Found growing wild in meadows in Europe and Asia, red clover is now a stalwart in North America too. Although a relative of the ordinary clover, it is the flowers of the red clover that are so useful in this herb. They are sweet to eat and can be dried for use.
You can pick and dry the flowers for tea, eat them raw in a salad or make a tincture
Recipe for tincture with alcohol includes:
- 1 cup of red clover flowers
- 1 cup of water
- 1 cup of 190-proof alcohol
Mixed together this will make a 45% solution tincture.
The recipe for a strong red clover tea
- 1/2 cup of dried flowers
- Add to 3 cups of hot water a pinch of mint
- Steep for 2 hours, reheat and strain.
Red clover is available commercially from health stores or online as teas, tinctures, tablets, capsules, liquid extracts and even extracts standardized to specific isoflavone content. Red clover may also be prepared as an ointment for psoriasis, eczema
and rashes. Whole herb supplements are generally considered to be the most conservative way to supplement.
No serious side effects from red clover have ever been reported in humans
But the health benefits of red clover are many and include:
- Being excellent for skin problems.
- Highly regarded by herbalists as a blood purifier because it helps support the liver as the body’s detox organ.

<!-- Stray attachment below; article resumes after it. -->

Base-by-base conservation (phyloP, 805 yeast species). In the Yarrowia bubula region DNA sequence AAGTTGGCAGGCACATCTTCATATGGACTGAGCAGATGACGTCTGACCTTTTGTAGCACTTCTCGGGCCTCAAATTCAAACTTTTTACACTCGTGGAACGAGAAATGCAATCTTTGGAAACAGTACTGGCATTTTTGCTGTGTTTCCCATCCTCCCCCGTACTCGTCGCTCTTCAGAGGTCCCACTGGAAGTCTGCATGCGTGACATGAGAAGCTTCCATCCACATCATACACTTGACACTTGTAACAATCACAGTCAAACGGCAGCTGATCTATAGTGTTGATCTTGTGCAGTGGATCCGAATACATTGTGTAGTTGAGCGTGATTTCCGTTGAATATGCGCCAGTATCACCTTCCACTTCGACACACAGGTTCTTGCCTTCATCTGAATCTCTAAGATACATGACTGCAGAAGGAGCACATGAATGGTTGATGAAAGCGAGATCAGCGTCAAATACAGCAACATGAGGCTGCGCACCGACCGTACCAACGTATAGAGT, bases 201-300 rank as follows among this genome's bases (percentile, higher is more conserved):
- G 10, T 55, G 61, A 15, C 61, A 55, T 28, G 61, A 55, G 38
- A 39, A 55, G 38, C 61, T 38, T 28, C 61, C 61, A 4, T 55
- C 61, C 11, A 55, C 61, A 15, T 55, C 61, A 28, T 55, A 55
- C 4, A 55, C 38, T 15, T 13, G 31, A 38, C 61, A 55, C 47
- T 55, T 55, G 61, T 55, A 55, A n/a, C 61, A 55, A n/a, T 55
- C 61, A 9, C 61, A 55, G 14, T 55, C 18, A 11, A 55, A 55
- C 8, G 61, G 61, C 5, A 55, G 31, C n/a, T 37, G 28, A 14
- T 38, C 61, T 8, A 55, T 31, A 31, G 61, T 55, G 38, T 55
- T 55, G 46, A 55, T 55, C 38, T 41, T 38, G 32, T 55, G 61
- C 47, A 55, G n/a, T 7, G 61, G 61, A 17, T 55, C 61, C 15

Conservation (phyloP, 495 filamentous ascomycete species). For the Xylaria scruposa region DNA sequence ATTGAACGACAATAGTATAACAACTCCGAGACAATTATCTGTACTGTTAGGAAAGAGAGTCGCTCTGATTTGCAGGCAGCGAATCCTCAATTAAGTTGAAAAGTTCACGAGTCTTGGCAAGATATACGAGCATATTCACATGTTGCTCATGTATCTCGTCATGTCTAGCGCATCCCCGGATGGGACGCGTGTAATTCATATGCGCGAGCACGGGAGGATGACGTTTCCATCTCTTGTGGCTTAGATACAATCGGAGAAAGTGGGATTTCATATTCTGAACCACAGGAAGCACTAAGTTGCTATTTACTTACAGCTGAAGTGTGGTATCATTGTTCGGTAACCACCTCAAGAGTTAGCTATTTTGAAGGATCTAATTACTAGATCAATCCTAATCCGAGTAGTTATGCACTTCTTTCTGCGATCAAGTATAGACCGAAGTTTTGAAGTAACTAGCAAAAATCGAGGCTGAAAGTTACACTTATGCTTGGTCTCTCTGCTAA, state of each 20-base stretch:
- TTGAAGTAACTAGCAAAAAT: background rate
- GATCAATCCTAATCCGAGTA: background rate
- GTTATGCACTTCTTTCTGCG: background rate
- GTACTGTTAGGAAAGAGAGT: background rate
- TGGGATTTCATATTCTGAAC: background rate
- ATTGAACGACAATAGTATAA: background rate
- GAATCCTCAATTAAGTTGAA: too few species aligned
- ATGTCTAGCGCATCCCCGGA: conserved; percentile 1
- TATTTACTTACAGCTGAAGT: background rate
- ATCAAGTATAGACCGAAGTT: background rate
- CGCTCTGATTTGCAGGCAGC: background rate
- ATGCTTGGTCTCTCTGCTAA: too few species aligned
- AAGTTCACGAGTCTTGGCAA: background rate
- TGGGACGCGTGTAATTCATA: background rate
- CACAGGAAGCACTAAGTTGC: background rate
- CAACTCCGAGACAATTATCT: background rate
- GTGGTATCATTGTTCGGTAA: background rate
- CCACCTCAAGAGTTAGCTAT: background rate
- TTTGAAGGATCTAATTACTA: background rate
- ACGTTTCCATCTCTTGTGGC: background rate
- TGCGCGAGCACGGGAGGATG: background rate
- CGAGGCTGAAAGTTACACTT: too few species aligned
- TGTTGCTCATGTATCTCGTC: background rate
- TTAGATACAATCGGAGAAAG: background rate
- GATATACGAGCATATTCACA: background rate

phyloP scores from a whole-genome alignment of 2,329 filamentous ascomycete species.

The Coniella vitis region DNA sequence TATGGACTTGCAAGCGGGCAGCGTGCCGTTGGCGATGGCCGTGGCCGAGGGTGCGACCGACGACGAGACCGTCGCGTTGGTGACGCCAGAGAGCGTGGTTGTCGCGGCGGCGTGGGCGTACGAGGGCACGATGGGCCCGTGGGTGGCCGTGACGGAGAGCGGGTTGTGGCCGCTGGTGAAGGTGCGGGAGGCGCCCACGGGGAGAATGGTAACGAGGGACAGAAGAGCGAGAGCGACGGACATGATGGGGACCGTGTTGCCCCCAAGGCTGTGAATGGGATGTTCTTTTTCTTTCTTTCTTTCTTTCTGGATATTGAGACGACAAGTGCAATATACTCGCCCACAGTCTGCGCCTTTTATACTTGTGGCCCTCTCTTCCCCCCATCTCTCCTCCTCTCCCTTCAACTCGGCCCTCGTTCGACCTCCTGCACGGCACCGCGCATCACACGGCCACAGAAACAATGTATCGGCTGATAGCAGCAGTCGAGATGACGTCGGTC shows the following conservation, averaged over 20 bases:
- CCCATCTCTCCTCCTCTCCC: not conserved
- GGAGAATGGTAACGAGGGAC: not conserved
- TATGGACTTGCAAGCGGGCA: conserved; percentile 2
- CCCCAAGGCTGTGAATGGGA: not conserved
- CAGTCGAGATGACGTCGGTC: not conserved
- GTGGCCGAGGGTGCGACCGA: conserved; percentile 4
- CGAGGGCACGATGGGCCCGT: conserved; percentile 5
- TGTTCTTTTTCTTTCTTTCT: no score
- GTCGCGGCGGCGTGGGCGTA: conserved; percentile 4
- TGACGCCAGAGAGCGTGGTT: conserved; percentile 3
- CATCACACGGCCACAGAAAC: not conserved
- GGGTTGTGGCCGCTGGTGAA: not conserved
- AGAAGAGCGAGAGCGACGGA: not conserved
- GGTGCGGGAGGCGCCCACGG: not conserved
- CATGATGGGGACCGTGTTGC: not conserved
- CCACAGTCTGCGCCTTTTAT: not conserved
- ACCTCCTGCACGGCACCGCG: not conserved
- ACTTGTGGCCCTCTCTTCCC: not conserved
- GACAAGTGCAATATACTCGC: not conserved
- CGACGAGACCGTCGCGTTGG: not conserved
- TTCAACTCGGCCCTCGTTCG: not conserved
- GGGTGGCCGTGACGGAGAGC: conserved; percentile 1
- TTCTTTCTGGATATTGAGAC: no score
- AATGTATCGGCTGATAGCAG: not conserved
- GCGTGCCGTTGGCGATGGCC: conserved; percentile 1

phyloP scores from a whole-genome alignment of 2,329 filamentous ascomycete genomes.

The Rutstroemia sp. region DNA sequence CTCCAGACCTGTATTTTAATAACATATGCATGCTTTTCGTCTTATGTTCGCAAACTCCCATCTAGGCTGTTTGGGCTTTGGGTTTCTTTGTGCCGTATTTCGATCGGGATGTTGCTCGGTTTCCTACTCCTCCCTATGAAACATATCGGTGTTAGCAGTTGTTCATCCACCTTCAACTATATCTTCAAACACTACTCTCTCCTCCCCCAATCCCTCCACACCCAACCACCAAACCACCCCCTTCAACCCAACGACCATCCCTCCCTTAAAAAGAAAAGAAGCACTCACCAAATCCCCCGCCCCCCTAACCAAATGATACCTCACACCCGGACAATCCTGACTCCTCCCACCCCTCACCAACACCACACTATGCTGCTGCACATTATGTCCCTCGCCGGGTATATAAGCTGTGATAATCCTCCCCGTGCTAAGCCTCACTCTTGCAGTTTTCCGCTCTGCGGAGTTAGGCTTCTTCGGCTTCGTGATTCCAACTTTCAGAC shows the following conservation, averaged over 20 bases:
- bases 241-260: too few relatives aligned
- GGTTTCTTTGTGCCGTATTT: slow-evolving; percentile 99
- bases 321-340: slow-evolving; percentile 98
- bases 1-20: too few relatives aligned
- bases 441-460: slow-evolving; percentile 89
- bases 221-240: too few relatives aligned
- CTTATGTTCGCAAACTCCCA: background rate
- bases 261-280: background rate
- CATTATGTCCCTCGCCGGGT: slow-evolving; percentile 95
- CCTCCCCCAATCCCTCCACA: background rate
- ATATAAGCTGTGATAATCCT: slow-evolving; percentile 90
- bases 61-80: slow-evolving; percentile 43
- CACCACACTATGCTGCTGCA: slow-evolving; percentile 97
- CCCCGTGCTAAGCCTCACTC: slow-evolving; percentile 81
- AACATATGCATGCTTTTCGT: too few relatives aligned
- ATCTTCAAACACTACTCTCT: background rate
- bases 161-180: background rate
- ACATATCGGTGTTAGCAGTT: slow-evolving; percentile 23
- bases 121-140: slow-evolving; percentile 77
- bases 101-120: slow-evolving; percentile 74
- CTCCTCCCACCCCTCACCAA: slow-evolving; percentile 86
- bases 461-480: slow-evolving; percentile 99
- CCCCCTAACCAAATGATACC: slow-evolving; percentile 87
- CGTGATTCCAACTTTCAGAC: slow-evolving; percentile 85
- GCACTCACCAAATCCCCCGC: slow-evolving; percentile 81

- A pre-treatment before eating food containing MSG (monosodium glutamate) perhaps when eating out at friends or a restaurant to nullify the potential for damage to your health.
- A valuable source of nutrients including calcium, chromium, magnesium, niacin, phosphorus, potassium, thiamine, and vitamin C.
- Renowned for isoflavonoids which fight infection, suppress appetite and purify the blood.
- Having expectorant, antispasmodic and relaxing effects makes red clover useful for bacterial infection and inflamed lungs as well as beneficial for inflammatory bowel disorders, kidney problems, liver disease, skin disorders, and a weakened immune system.
- A traditional herbal treatment for cancer due to its ability to stimulate the immune system with recent research finding evidence that it prevents the growth of cancer cells and is highly effective in treatment for prostate and liver health.
- Frequently prescribed by natural healers as a treatment and preventative for breast cancer because of its ability to fit into estrogen receptors in the breast.
- The red clover isoflavones may slow bone loss and even boost bone mineral density in pre- and peri-menopausal women while the herb may protect against heart disease in several ways as one study found menopausal women, who took red clover supplements, had more flexible and stronger arteries.
- Associated with an increase in HDL cholesterol in pre and post-menopausal women.
- The likelihood that red clover may also have blood thinning properties which help prevent blood clots. Red clover also appears to improve blood flow.
According to a new randomised trial
from Austria, post-menopausal women taking supplements of a red clover extract may experience fewer symptoms of depression and anxiety. Symptoms of depression and anxiety were reduced by about 80 per cent following 90 days of supplements containing 80 milligrams of red clover isoflavones,
The value in herbs, including red clover, is that their effectiveness has been proven over and over again, not by double-blind studies, but by generations of human experience.